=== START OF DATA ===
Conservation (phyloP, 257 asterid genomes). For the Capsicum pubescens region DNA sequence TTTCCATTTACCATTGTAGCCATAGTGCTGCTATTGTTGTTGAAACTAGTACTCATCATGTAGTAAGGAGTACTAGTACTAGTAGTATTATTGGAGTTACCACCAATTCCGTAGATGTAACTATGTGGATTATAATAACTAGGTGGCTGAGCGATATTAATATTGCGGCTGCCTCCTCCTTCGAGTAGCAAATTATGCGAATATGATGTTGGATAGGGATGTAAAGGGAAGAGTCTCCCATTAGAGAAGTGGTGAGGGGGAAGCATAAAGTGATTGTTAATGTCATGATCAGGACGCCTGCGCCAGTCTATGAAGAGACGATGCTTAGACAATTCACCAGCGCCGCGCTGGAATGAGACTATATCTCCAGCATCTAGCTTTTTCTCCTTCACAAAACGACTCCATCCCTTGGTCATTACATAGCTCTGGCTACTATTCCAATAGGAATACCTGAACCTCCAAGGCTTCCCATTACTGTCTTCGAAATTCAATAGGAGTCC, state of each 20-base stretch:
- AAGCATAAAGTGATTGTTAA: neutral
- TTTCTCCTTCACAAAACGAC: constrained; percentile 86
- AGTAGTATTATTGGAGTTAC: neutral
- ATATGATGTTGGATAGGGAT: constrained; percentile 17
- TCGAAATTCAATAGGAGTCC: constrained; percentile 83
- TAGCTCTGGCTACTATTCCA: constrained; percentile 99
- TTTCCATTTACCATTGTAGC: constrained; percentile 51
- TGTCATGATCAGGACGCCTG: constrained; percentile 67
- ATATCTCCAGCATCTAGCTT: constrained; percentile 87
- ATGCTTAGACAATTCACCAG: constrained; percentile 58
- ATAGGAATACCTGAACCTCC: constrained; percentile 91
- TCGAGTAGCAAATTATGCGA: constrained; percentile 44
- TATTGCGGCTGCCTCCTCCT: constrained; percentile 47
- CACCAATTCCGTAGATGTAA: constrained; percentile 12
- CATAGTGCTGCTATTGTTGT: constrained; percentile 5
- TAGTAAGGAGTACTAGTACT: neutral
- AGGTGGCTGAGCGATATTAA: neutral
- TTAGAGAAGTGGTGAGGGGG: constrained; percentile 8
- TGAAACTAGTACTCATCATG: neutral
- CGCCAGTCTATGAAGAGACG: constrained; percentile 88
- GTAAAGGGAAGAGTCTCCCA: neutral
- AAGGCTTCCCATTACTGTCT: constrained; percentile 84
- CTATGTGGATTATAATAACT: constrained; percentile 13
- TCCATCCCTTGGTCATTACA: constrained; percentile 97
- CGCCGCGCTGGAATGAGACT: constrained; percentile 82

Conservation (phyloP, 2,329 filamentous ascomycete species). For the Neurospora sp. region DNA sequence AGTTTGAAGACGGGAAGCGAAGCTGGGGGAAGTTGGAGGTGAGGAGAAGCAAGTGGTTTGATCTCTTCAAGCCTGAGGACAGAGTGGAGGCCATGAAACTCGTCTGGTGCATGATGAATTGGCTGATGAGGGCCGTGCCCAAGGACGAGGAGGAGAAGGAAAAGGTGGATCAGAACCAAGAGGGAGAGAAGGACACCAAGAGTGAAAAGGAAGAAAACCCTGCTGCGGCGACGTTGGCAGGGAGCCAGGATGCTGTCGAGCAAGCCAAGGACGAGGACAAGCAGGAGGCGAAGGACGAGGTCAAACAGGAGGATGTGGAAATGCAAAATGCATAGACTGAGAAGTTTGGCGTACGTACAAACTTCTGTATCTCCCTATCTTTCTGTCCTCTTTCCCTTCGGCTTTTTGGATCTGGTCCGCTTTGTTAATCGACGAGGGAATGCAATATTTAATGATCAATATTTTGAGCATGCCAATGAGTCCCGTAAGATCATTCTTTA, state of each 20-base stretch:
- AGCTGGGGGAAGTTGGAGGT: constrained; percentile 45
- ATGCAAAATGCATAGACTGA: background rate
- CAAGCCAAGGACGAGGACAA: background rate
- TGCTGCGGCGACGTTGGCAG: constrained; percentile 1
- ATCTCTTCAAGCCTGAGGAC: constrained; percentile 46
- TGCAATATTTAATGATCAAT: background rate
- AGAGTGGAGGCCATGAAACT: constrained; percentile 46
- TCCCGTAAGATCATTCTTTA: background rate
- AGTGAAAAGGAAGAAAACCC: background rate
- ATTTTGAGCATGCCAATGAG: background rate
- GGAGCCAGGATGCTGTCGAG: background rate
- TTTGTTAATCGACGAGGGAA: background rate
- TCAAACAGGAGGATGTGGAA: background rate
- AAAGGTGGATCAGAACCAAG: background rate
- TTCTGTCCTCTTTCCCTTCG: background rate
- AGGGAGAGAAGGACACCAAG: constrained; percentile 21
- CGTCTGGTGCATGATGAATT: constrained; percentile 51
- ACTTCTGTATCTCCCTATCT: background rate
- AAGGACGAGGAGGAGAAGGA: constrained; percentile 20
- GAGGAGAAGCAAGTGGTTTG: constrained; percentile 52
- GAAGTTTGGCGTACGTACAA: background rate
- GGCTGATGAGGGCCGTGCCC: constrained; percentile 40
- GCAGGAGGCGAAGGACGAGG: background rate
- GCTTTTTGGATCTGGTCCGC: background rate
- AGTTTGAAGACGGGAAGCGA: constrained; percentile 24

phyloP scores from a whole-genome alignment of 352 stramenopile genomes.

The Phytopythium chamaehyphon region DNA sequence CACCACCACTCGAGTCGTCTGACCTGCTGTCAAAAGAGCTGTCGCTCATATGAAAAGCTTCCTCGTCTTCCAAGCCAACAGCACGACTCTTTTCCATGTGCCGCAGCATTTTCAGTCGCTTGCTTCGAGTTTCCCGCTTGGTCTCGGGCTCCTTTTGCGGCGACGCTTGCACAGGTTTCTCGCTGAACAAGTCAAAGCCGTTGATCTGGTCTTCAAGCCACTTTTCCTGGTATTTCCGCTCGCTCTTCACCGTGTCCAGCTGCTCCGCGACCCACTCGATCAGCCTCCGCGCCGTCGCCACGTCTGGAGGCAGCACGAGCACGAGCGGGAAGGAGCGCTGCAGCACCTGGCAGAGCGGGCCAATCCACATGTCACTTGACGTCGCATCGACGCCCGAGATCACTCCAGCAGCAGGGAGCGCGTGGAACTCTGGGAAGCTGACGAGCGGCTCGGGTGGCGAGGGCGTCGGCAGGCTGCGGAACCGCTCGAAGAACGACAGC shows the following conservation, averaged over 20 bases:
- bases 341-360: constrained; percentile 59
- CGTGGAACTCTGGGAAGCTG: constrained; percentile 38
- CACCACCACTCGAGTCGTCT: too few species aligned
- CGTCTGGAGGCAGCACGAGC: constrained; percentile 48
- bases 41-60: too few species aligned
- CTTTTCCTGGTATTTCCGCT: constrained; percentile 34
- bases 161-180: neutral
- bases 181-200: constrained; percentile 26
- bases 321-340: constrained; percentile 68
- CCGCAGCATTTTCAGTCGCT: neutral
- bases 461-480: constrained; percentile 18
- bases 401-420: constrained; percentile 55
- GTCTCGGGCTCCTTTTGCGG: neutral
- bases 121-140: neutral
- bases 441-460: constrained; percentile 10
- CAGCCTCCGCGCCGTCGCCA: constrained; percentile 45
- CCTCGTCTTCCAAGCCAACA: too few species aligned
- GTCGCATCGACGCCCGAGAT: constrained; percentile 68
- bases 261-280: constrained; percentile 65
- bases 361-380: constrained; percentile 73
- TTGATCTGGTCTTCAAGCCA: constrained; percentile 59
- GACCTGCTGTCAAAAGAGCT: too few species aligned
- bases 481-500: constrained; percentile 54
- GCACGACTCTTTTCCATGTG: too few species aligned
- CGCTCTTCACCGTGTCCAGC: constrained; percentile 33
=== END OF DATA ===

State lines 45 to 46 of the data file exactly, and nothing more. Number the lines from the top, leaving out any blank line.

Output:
- ACTTCTGTATCTCCCTATCT: background rate
- AAGGACGAGGAGGAGAAGGA: constrained; percentile 20